The latest range of anti-ageing injections is eliminating the need for the cosmetic surgeon's knife

The scalpel is facing the chop. Sweeping advances in cosmetic medicine mean surgery is being phased out, supplanted by revolutionary new treatments requiring a simple injection.

A big rise in injectable treatments is being reported in cosmetic clinics around the country. And with a clutch of new procedures on the way, invasive plastic surgery could soon be a rarity. Patients who may have opted for a facelift or nose-job before are now discovering a series of injections can produce similar results by relaxing or stimulating muscle tissue.

The early Botox-type treatments had transformed the way people view cosmetic surgery. Within months, Botox will be being used to give breasts a lift.

Clinics are struggling to keep up with demand as a swath of new injectable wrinkle-fillers and muscle-freezers are flooding the market, with more than 50 brands introduced in the past year.

The market-leading jab, the filler Restylane, is about to announce a 20-fold increase in British sales, from 10,000 treatments in 2003 to more than 200,000 in 2005.

The British Association of Plastic Surgeons says there has been a massive increase in the number of Britons choosing the needle over the knife for anti-ageing treatments which smooth necks, crow's feet around the eyes and wrinkly foreheads.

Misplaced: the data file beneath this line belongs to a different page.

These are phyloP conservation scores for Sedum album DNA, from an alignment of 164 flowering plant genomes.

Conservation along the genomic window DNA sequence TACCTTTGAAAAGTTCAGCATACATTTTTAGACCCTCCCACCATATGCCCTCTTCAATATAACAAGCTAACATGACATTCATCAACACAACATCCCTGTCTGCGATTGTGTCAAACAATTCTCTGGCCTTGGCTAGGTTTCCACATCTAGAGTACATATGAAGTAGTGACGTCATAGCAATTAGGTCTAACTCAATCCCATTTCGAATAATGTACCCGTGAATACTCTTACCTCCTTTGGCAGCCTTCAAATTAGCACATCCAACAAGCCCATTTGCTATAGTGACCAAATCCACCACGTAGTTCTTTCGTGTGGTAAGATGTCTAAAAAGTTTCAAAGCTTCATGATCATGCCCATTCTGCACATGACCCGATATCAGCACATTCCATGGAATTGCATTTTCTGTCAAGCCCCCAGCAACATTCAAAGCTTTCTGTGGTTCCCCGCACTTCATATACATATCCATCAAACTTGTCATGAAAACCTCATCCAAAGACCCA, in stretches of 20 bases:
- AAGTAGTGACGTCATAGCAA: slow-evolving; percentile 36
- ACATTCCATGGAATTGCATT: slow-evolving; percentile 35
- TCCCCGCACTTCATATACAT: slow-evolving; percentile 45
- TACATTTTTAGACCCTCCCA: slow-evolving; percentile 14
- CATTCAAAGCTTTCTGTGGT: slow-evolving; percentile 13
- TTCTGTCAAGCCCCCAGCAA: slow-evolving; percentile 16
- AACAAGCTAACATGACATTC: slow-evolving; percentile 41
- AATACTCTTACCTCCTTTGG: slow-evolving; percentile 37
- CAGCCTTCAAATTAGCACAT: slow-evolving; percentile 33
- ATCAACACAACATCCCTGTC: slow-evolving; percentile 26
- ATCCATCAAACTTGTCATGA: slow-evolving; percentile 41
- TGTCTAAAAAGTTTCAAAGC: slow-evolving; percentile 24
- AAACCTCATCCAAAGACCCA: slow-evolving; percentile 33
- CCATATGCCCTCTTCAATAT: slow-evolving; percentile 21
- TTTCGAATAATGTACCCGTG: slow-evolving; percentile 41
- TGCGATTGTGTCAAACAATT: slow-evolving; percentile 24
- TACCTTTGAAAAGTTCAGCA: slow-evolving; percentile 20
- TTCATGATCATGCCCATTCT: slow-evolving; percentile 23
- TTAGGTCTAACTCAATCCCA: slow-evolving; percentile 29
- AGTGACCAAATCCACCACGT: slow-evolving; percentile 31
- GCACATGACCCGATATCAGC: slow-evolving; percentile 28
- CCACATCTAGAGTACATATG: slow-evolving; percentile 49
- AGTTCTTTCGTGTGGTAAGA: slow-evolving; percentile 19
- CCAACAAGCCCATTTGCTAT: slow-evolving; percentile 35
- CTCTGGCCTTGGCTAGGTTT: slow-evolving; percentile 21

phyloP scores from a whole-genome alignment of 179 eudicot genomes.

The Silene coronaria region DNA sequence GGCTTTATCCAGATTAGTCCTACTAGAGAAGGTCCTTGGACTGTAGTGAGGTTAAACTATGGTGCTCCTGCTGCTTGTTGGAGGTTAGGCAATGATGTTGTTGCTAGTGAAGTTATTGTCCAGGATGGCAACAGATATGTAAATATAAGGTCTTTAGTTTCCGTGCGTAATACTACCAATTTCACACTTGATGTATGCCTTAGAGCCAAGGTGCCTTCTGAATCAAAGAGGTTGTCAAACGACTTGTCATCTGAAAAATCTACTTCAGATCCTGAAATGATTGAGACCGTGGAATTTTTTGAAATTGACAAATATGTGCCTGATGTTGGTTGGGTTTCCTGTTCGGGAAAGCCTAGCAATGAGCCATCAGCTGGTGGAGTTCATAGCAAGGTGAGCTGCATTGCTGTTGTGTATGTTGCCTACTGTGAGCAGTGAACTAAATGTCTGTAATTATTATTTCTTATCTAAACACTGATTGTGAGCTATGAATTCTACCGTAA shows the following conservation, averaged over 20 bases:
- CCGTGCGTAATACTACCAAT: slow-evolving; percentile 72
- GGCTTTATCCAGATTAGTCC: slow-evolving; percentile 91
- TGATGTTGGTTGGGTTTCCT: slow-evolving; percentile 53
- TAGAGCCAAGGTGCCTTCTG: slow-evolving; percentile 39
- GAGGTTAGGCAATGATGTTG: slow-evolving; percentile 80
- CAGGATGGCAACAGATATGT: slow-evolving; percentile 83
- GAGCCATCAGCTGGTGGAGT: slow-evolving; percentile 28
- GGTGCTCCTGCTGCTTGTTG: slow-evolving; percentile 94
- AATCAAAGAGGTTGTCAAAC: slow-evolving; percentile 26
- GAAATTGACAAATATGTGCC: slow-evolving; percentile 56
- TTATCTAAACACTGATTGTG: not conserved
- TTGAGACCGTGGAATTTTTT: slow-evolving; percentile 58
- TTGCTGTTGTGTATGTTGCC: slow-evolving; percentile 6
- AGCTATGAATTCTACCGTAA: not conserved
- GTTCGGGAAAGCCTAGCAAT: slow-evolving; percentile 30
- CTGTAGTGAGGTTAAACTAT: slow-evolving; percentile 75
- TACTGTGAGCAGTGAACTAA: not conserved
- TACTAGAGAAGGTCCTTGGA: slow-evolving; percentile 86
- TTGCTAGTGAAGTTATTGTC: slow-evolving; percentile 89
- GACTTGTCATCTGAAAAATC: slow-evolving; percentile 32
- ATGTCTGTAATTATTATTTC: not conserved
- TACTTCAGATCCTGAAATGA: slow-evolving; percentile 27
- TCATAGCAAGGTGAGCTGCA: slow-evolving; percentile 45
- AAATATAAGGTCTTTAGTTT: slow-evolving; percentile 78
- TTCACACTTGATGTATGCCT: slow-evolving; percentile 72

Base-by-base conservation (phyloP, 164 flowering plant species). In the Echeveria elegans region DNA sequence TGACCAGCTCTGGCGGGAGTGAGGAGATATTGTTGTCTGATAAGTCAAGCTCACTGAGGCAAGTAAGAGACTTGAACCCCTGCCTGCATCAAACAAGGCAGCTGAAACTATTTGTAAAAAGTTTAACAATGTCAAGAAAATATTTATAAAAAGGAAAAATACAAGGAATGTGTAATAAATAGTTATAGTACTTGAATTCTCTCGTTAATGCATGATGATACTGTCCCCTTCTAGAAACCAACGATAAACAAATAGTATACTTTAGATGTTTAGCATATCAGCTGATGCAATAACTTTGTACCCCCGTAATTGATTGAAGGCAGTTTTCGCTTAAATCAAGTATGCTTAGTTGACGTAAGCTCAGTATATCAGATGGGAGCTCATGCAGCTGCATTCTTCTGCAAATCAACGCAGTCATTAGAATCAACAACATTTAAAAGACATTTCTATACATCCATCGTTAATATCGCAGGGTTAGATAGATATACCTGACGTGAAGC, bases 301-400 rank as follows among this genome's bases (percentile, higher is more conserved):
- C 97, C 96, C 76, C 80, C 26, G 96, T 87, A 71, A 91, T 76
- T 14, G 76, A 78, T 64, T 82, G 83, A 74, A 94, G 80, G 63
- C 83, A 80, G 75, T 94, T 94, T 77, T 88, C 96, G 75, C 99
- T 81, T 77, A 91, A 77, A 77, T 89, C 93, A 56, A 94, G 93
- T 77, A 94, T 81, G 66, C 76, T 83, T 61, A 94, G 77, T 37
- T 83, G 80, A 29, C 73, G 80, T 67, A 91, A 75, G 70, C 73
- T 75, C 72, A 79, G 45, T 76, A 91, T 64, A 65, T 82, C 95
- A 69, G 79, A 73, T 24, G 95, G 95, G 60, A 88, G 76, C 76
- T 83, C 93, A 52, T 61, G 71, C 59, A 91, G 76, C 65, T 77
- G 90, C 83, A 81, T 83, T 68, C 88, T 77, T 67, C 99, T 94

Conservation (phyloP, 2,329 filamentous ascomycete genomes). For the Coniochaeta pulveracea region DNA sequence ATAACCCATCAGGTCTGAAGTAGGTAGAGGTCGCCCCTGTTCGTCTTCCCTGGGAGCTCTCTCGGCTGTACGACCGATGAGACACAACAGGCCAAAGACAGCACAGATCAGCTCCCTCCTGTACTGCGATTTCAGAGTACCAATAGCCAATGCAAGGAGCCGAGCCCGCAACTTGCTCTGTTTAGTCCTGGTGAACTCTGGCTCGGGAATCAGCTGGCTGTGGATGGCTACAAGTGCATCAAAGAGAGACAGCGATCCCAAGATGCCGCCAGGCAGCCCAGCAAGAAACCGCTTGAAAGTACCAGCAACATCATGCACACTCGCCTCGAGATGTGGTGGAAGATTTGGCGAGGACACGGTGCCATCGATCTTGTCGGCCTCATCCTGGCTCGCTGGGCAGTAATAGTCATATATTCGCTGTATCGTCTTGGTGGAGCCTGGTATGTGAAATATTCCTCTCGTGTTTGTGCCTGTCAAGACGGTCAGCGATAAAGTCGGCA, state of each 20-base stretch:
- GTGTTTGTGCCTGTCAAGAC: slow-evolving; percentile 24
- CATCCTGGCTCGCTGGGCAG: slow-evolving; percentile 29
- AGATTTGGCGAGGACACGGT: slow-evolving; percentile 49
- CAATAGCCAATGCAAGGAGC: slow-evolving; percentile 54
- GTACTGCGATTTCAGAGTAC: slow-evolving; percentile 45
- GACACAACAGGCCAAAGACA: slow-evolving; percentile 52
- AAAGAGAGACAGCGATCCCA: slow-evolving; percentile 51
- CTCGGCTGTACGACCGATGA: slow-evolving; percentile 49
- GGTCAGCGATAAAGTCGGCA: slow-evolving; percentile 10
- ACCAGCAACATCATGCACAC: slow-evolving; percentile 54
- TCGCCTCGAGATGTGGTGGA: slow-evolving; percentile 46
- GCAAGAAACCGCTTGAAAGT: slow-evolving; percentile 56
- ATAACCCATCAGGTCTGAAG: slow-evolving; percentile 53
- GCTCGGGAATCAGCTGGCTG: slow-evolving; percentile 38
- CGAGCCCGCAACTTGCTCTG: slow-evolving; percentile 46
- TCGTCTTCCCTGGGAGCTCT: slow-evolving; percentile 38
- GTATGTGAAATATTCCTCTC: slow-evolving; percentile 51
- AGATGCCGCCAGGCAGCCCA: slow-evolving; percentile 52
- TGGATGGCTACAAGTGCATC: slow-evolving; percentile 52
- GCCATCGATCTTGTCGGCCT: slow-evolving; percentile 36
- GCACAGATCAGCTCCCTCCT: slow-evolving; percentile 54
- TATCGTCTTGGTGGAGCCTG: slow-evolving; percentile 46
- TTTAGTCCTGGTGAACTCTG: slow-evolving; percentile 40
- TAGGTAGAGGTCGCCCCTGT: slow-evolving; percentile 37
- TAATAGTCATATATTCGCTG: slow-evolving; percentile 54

A spokesman said yesterday: "A lot of people want to keep the years at bay and but don't want the dangers associated with traditional surgery. It's amazing, because three years ago women had hardly even heard of fillers and injectables."

Figures from the US show demand for anti-ageing jabs has soared by an incredible 927 per cent in one year. British surgeons are adopting controversial American treatments including cellulite smoothing, ear plumping and even filler injections to cushion feet damaged by high heels.

And crossing the Atlantic soon is the Botox breast lift, which relaxes the downward pull of muscles that lead to sagging.

One women, Tavy Mogridge, a 29-year-old company director, who lives in west London, spent two lunch-times at the Collagenics clinic in Convent Garden for a Restylane injection to enhance her lips.

She also had traditional Botox treatment in her forehead. " I'd had wrinkles for ages and by the time I got to 28, I decided I'd had enough of it," she said. "I didn't want surgery, because there is always that element of danger. With injections it was all over in 10 minutes. I went home and my dad said, 'Ooh, you look really fresh, like you've had a bloody long holiday.' It was only afterwards I told him what I'd done."

The British Association of Cosmetic Doctors believes 40,000 phials of Botox were sold in the UK in 2004, in a cosmetic surgery industry worth £275m a year.

But Jag Chana, consultant plastic surgeon at Sanctuary Cosmetic Surgeons in London, warned: "Many of these injectables are serious prescription drugs. Botox is not without risks. These drugs need to be administered by qualified plastic surgeons."